Space Exploration Technologies Corp., known as SpaceX, is aiming first at the market for small satellites that go into low Earth orbit. These are satellites primarily used for telecommunications and Earth-observation research, such as mapping.
Potential customers include private firms and government agencies, including the military.
SpaceX faces plenty of competition in the low-orbit launch business. Among its U.S. rivals are Orbital Sciences Corp., Boeing Co. and Lockheed Martin Corp. Foreign competitors include some Russian and Chinese firms as well as France's Arianespace, the biggest player in the commercial launch business.
SpaceX will charge about $6 million for a launch, which Chief Executive Elon Musk contends will undercut most of his rivals.
SpaceX is leasing two potential launch sites for its new Falcon rocket: one at Vandenberg Air Force Base in California and one at Cape Canaveral in Florida. Environmental impact assessments are underway, and Musk said he anticipates no impediment on that front because of Falcon's relatively small size. The 28-ton rocket will be 68 feet long by 5 1/2 feet wide.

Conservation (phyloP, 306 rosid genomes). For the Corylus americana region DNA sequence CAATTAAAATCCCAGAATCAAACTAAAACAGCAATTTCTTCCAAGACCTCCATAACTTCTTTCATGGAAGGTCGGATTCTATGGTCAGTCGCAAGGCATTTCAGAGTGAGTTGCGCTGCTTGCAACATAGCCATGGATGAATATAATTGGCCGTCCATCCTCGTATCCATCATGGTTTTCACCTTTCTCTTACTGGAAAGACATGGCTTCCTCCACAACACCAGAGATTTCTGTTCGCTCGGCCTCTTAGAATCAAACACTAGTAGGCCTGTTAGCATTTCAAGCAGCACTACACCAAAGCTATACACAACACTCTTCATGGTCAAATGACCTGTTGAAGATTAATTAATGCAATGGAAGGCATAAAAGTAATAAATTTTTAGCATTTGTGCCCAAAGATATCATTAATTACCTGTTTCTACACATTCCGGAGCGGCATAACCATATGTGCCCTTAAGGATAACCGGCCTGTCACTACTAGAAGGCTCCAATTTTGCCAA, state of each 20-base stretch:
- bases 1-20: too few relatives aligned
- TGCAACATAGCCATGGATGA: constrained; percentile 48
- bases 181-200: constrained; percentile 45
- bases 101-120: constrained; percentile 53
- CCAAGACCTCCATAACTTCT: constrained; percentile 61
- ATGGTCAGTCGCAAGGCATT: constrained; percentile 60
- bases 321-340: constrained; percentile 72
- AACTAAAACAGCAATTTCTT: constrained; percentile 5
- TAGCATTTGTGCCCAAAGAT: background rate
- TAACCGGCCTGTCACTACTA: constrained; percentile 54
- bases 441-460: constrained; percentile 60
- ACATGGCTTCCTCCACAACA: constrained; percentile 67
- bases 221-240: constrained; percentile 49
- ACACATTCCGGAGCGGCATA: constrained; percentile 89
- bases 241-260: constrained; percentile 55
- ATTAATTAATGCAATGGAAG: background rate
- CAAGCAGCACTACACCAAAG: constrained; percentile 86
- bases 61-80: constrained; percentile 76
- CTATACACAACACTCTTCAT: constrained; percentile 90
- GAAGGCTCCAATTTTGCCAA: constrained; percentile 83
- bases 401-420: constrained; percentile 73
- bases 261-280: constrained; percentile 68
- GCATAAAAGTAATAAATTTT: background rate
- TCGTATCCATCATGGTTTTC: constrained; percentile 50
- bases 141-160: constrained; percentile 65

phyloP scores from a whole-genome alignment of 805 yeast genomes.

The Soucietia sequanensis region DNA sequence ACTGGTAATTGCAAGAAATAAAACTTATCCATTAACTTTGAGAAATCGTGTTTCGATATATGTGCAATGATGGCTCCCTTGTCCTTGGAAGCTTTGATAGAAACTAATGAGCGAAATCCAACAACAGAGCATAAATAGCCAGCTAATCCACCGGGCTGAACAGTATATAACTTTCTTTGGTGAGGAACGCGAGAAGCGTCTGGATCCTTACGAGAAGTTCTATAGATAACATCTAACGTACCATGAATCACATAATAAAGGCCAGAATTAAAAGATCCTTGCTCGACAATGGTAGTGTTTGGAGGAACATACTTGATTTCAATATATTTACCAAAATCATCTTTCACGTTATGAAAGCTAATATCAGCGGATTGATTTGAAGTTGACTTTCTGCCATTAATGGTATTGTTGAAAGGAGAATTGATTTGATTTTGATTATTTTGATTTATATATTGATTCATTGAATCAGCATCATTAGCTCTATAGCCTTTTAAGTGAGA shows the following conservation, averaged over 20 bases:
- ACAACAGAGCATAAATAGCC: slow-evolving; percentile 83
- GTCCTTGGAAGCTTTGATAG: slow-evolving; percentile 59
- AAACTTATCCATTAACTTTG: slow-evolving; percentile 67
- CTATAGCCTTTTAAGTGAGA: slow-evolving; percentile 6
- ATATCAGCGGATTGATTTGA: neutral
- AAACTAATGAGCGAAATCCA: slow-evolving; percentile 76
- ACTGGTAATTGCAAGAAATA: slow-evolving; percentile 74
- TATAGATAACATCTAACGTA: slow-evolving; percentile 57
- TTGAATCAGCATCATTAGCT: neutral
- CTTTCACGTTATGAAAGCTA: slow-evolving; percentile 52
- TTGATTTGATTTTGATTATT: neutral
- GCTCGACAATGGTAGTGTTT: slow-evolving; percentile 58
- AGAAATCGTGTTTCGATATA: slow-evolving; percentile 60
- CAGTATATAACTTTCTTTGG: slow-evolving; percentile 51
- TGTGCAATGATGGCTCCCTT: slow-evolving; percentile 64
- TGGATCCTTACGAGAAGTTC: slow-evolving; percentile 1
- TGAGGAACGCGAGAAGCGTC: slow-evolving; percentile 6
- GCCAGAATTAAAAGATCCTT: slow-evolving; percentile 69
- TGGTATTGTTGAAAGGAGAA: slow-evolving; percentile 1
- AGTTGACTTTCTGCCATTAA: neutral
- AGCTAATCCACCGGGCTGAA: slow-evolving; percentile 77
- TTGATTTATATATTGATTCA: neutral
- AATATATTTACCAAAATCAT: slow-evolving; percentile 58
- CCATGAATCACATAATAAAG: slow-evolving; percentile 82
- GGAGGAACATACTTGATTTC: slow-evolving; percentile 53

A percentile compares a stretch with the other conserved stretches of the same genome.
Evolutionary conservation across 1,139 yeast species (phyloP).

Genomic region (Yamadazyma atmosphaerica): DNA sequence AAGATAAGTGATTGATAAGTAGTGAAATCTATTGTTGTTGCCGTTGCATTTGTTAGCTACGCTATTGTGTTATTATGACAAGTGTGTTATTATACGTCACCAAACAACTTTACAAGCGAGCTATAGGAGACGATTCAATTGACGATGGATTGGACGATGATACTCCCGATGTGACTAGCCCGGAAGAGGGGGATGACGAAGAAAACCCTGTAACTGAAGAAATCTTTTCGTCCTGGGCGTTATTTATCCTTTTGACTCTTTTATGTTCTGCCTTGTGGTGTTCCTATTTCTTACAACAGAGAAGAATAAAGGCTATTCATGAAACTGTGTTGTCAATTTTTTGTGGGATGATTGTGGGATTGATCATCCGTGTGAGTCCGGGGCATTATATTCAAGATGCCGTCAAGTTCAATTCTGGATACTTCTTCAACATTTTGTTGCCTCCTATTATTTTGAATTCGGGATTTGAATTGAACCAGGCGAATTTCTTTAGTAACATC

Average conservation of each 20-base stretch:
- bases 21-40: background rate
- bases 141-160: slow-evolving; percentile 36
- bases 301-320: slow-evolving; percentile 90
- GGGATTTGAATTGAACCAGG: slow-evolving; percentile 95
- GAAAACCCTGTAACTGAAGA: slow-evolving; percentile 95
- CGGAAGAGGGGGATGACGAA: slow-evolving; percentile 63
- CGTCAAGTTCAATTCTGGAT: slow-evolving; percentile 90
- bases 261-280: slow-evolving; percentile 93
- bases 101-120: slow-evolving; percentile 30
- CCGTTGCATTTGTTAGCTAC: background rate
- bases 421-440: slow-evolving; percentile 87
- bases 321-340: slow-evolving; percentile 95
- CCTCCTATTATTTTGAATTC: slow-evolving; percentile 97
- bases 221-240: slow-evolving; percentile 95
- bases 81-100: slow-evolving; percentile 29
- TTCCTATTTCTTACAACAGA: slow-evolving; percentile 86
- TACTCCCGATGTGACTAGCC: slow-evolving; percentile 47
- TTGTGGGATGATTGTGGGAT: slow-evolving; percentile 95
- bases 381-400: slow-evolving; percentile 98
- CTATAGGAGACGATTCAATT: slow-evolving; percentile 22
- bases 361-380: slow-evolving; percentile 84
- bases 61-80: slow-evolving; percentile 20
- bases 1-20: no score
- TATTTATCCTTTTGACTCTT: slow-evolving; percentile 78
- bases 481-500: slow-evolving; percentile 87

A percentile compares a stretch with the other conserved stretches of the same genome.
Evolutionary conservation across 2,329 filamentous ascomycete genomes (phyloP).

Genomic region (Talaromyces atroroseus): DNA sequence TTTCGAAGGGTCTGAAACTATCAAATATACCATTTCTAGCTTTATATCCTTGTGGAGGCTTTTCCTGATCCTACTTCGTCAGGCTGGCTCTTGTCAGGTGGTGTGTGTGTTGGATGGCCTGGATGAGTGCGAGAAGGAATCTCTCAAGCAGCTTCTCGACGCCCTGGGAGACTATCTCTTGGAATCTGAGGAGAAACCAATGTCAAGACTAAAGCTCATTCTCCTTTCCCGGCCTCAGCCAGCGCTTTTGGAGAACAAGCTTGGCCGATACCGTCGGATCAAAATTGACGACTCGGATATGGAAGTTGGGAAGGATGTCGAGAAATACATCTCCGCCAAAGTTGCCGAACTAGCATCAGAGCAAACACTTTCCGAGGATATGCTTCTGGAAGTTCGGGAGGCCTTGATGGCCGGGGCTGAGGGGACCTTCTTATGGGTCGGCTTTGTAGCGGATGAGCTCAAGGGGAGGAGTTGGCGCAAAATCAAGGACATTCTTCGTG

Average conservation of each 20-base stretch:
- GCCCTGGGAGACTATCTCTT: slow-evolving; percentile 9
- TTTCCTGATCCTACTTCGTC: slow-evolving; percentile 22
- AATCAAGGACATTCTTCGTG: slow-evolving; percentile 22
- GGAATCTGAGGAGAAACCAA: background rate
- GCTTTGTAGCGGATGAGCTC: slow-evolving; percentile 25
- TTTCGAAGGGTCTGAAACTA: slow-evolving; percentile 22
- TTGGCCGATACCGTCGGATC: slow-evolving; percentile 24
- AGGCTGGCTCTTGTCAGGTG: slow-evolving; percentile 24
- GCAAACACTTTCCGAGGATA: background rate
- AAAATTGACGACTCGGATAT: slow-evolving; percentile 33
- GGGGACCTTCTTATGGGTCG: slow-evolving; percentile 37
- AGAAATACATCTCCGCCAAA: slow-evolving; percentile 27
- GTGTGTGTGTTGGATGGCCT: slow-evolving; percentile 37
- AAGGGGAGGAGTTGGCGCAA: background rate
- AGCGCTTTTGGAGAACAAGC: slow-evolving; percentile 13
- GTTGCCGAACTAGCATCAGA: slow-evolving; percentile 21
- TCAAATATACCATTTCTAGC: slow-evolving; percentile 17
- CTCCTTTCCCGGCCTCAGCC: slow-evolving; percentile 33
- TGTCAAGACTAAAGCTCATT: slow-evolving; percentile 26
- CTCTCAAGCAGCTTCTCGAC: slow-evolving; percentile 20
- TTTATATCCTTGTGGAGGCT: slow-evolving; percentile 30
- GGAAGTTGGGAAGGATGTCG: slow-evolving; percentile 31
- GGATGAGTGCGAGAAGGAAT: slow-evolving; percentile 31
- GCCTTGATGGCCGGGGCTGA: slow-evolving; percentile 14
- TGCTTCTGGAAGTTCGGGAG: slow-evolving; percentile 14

SpaceX has 22 workers, including two at a test site in Texas where the Falcon's liquid-oxygen and kerosene engine was recently fired at full thrust -- 60,000 pounds, or slightly more power than a Boeing 747.
The firm's first two clients are expected to be government customers, one American and one foreign, Musk said, although he declined to name them. He said he has commitments but not "checks in the bank."
If Falcon proves successful in flight, Musk said he hopes to raise capital from outside investors next year and build a bigger launcher to propel more powerful satellites into higher orbit.
If SpaceX pursues higher-orbit launches, it would compete head-on against the major providers as well as a new European venture developing the so-called Vega launcher, Musk said.